Minister for Public Expenditure and Reform Paschal Donohoe delivered a guest lecture at the Technological University of the Shannon (TUS), Athlone, recently, where he spoke about the challenges and opportunities facing Ireland and the EU amid a global energy crisis and shifting geopolitical landscape.
Minister Donohoe, who is also president of the Eurogroup, spoke about the “economic and political dimensions” of change – from the impact of Covid-19 on society to the “human consequence” and economic fallout of the war in Ukraine.
During his lecture, he explained how volatility and uncertainty is “now embedded into our global and national economies” but stressed that that doesn’t always mean “the worst is inevitable”.
“We are now living in a moment of economic and political transformation,” he said, before going on to explain how the three E’s – EU membership, Energy and Education – will enable Ireland build up a “deep resilience” to help navigate “these moments of change”.
“For the first time in our history [through the EU], we were able to build up a political coalition which enables us to deal with events that at other times in our history would have proved so difficult, if not too difficult for us to contend with.
“That alone is a reminder of where we need to invest and where we need to place our hearts,” Minister Donohoe said of Ireland’s membership of the EU.
His words come as Ireland celebrates 50th years of EU membership and 25th anniversary of the Good Friday Agreement, both of which Minister Donohoe referred to as “moments of celebration and reflection”.
Minister Donohoe also spoke about the “economic opportunity that awaits Ireland” in terms of renewable energy, specifically wind energy off Ireland’s Western shore.
Out of all the countries in the European Union, Ireland has the highest supply of renewable energy as a share of its total energy, second only to Denmark.
“If we drive our access to that energy and are willing to invest in it, I believe Ireland has the capacity to be an exporter of energy to the rest of the world, with that energy being clean. With extraordinary economic opportunity,” he said.
Lastly, he spoke about the importance of education – from primary right through to tertiary – and commented on the progress that’s been made in higher education over the last 50 years, notably the development of technological universities.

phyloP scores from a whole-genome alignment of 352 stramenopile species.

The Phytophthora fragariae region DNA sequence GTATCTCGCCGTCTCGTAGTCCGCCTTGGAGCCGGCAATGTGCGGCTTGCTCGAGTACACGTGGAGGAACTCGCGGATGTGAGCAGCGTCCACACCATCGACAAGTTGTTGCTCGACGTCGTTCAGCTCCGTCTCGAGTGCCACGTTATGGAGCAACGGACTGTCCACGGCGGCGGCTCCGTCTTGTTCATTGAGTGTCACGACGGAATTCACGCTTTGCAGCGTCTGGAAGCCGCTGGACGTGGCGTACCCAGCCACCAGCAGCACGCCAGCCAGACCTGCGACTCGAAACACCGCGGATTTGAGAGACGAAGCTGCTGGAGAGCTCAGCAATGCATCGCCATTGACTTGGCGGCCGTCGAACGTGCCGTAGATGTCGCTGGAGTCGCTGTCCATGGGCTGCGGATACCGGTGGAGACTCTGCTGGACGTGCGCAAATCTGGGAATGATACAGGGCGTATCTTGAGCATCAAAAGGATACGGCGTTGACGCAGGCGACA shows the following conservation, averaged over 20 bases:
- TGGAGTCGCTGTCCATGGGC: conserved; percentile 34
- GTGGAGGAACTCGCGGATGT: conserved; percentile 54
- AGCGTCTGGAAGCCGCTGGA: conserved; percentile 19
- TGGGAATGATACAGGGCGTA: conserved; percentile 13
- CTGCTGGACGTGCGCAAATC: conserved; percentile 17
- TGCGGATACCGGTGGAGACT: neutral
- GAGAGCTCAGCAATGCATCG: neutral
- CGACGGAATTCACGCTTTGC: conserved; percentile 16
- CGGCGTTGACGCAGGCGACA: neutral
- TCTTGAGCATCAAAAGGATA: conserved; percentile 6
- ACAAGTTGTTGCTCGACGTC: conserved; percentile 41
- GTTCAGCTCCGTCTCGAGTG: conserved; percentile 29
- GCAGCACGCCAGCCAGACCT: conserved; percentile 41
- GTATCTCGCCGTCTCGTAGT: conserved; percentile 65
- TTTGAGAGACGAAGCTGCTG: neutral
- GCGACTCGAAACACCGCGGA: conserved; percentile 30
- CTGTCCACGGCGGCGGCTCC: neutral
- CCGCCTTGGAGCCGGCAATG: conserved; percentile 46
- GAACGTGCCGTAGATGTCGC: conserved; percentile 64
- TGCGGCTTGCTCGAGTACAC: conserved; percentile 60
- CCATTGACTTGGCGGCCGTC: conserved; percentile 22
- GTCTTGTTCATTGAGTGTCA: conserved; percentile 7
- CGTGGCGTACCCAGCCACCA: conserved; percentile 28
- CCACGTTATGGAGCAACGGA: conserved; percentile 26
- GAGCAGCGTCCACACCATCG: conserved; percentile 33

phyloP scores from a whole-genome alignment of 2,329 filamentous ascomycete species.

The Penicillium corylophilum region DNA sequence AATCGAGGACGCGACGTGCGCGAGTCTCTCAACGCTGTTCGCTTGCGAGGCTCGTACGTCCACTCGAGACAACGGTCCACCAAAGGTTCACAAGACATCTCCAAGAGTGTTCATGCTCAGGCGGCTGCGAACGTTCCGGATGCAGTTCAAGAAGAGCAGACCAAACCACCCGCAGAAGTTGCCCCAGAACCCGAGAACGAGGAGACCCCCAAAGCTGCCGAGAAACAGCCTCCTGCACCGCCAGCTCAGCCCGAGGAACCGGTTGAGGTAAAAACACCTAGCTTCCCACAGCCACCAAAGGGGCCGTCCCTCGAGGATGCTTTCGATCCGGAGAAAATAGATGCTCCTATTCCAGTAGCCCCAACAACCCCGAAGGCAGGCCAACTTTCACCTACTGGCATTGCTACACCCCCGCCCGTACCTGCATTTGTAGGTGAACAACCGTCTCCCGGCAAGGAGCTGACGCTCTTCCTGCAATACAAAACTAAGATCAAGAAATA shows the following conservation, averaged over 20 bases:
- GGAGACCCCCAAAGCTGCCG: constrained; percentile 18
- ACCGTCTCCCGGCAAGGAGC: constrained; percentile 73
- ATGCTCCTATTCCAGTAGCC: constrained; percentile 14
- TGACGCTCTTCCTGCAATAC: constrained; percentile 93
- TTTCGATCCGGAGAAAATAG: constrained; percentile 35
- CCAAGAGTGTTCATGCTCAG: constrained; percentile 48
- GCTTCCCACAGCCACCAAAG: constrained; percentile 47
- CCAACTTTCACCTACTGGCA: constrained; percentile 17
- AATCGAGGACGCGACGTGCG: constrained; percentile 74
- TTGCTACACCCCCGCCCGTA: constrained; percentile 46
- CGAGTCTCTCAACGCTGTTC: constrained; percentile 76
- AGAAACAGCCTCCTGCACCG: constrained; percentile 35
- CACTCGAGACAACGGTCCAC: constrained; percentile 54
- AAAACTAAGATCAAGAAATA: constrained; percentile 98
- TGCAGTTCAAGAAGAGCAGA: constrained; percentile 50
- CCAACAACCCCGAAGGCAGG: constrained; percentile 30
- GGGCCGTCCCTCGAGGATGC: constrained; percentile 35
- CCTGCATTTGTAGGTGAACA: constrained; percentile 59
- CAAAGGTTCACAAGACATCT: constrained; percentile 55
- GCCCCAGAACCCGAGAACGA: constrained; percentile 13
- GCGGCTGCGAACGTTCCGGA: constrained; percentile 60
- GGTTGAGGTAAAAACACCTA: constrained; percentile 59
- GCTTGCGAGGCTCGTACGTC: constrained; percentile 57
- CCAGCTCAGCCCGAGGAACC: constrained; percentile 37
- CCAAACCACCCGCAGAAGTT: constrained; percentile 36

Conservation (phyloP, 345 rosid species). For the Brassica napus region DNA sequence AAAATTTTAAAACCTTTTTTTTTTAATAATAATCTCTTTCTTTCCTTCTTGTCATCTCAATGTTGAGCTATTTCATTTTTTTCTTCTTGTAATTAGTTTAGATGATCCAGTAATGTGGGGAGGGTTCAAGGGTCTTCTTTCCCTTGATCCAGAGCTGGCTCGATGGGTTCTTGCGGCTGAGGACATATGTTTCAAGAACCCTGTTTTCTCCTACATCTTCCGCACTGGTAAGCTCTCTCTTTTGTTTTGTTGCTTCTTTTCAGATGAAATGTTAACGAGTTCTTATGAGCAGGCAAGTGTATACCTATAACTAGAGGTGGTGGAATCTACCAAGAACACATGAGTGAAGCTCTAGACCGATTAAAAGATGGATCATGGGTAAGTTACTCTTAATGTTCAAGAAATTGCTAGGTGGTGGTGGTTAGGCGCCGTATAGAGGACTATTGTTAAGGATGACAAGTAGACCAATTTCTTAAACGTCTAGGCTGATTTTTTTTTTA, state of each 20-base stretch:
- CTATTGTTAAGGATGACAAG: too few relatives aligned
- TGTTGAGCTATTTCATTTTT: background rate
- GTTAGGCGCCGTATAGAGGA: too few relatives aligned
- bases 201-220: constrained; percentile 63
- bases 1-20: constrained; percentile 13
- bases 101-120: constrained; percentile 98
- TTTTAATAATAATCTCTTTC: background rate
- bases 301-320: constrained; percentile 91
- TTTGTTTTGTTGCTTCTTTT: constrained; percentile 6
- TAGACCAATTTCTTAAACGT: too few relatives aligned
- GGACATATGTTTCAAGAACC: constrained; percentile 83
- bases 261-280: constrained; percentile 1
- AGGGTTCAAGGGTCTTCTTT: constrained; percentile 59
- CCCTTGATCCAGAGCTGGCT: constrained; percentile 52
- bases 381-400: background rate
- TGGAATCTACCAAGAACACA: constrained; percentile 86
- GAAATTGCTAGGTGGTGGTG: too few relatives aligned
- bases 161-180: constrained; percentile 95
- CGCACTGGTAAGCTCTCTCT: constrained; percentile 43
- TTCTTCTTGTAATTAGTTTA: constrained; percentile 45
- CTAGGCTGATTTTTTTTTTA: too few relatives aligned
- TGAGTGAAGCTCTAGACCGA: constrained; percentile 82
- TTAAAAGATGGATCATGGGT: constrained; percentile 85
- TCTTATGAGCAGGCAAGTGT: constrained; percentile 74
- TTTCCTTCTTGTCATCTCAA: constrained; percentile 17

“The very fact that you are all here,” Minister Donohoe said, addressing students and staff, “in an extraordinary educational environment that didn’t even exist few years ago, doesn’t it show the value we place on education and how we learn and how we’re willing to make changes?”
Minister of State at the Department of the Taoiseach and the Department of Foreign Affairs Peter Burke, who also spoke at the event, said Ireland is “very proud” of Minister Donohoe, who was re-elected for a second term as president of the Eurogroup December last.
“It’s a very important and influential position for our country, and it’s great for Ireland having an individual of that caliber at the core of it,” he said.
He also said that Ireland is facing a “cliff edge” in terms of Irish people working in the top institutions of the European Union due to retirements and called on students to consider putting themselves forward for careers in the EU.
This, he explained, is because “some of the most groundbreaking decisions in terms of their impact in our country happen in the major institutions throughout Europe.”
TUS President Professor Vincent Cunnane called it “a great day” for students to hear from “not one, but two ministers” and spoke about the importance of “connecting internationally”, which forms an integral part of TUS’s brand-new strategic plan, ‘Connecting & Creating’.
He pointed to TUS’s own role in Europe as a founding member of RUN-EU, a pan-European university alliance network established in 2020, consisting of 76,000 students and seven European universities.
“We were a European university and recognised by Europe even before we were a technological university,” he explained.
Prof. Cunnane called the European network a “likeminded community of regionally-based universities”, integral to TUS’s strategy and said the work being done through the RUN-EU network is “hugely important” and “having a regional impact”.
Only five per cent of higher education institutions in Europe are part of a European alliance.